Border identity as a security risk: On the contemporary registration of borderland residents in Kenya

The effects of colonial borders continue to have an impact. In the course of independence, the majority of the African Union agreed to maintain the colonial borders – above all in order to prevent territorial wars. Nevertheless, the colonial demarcations still lead to conflicts in many places today. One example is the so-called “Shifta” war in Kenya in the 1960s. The Somali population wanted to effect their secession from Kenya and a change in the colonial borders in order to join the state of Somalia. Although a referendum during the British colonial period had assured this to the population, it had never been implemented. Even today, the relationship between the Kenyan state and its Somali population is tense, which is also reflected in the difficult access to national identification documents.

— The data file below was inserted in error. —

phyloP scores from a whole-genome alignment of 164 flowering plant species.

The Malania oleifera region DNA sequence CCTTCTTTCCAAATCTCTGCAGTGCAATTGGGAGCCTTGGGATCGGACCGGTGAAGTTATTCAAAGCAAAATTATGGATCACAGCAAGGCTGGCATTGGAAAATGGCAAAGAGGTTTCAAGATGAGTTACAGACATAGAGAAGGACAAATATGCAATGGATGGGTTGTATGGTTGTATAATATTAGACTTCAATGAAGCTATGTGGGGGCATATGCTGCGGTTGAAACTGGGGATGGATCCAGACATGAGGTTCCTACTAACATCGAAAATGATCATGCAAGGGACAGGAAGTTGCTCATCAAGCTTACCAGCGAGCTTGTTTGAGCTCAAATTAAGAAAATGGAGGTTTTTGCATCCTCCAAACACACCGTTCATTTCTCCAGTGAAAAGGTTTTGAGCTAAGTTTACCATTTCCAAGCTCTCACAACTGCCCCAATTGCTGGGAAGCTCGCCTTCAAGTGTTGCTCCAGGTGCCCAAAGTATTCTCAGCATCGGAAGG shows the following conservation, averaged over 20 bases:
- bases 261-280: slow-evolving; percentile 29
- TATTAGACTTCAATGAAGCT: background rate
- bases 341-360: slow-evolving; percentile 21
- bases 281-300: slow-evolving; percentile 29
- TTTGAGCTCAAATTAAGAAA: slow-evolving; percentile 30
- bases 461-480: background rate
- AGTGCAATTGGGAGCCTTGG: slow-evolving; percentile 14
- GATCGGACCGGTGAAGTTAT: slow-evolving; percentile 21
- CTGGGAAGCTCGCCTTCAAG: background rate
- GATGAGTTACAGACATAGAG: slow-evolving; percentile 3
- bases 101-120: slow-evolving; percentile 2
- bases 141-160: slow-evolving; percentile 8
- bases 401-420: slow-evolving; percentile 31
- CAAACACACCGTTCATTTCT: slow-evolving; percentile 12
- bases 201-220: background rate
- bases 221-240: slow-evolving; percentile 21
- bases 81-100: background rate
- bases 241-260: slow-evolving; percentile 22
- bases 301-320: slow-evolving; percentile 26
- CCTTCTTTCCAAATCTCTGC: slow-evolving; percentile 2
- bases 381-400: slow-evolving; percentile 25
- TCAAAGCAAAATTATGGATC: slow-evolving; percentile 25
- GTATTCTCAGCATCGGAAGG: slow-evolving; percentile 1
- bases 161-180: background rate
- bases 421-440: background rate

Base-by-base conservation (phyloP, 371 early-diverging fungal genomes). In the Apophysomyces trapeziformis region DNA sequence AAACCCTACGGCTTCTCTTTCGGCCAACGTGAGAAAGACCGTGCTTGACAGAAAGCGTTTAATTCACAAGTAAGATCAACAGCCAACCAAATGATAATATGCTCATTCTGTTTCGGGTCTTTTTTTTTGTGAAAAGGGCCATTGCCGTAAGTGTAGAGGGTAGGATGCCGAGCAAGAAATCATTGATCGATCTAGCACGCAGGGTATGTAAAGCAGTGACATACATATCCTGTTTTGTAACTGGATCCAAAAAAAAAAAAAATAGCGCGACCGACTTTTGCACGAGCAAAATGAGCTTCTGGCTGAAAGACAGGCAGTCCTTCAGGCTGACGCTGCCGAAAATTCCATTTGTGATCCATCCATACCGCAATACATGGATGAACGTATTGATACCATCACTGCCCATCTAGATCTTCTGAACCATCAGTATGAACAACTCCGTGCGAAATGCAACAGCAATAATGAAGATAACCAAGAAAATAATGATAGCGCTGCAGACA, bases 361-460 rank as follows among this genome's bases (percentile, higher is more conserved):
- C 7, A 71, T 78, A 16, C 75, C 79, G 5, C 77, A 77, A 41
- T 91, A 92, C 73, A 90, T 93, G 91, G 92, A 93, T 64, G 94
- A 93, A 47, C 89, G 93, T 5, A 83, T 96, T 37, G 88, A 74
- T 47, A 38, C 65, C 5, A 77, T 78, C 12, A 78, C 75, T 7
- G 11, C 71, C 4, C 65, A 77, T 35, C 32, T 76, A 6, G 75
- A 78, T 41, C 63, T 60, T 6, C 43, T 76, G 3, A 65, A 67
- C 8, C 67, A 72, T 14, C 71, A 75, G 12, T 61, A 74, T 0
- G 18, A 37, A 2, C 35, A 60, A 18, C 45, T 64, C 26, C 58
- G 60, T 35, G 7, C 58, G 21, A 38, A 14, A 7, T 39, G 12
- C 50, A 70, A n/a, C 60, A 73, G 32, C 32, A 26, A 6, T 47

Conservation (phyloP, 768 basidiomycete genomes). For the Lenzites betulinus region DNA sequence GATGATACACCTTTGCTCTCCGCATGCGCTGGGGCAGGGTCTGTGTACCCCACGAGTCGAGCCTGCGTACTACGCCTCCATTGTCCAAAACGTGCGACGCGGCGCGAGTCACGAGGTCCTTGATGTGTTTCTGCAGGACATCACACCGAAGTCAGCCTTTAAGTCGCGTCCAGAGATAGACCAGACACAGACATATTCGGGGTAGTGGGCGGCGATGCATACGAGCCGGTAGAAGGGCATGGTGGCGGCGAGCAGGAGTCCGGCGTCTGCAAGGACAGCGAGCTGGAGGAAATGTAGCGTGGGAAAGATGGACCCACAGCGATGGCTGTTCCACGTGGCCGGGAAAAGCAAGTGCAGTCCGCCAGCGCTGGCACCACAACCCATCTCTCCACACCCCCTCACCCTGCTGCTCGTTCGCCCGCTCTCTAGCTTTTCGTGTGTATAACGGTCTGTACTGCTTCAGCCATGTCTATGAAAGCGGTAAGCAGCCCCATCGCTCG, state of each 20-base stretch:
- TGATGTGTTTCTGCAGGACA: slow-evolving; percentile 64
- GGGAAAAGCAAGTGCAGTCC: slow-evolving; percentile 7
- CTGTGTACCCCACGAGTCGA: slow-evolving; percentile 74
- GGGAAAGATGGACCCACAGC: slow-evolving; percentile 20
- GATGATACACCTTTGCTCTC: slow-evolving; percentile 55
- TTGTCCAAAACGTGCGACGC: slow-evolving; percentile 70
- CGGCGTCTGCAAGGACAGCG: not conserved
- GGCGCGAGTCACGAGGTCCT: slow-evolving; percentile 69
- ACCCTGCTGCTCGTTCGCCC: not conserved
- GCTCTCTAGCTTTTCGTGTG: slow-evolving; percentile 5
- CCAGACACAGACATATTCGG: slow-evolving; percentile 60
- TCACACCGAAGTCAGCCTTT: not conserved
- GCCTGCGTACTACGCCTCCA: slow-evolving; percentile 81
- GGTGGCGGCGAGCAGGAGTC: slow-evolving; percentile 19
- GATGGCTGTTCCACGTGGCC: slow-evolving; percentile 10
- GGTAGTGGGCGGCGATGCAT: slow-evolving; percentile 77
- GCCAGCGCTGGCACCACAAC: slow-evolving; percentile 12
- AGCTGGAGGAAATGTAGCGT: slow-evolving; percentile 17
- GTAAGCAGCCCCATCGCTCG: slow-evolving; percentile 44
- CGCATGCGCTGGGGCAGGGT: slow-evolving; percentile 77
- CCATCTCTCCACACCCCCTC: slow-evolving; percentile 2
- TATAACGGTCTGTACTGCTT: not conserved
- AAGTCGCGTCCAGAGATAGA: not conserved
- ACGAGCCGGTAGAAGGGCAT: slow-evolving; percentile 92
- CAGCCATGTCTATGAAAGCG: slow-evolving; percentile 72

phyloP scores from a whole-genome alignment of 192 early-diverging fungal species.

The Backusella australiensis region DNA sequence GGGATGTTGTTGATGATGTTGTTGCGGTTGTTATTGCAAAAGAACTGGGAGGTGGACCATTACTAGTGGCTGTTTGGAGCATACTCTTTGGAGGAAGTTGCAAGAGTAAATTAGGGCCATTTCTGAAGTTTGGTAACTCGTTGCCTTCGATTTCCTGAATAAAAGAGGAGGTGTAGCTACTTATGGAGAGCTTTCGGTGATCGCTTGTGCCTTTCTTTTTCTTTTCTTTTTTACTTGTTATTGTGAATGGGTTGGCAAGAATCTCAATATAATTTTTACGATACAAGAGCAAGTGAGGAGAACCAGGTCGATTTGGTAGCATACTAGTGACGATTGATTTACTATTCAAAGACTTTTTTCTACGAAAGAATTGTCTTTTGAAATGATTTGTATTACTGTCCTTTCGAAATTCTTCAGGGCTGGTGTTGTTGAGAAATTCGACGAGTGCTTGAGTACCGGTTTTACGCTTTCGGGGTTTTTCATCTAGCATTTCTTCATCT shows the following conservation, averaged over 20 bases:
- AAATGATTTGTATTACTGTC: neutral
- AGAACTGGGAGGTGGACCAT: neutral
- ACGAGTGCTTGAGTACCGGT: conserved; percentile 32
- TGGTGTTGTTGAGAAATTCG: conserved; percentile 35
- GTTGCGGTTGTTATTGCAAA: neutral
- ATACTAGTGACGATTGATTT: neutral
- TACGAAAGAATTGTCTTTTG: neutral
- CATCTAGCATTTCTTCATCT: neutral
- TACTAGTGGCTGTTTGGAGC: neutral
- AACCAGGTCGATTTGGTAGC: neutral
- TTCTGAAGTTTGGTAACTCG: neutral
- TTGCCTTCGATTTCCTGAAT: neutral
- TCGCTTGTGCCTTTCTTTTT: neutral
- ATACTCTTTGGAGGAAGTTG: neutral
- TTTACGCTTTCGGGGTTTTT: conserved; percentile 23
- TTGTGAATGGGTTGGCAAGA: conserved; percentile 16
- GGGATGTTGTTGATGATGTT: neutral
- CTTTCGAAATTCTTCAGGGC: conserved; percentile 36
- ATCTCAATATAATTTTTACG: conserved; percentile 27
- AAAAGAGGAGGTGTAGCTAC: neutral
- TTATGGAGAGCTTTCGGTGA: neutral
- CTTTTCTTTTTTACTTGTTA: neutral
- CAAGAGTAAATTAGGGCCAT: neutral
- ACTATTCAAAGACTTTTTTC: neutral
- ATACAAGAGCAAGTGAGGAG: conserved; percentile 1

Many border residents today hold two passports in order to be able to identify themselves flexibly as holders of both nationalities – even though this is not officially permitted everywhere. In Kenya, such practices are now considered a security risk. In the name of preventing terrorism, the government has introduced special ID verification procedures that affect not only Somalis but also other border populations. In order to obtain a national identity card, all border residents aged 18 and above must “prove” to a committee, together with relatives or by presenting school certificates, that they are Kenyan citizens.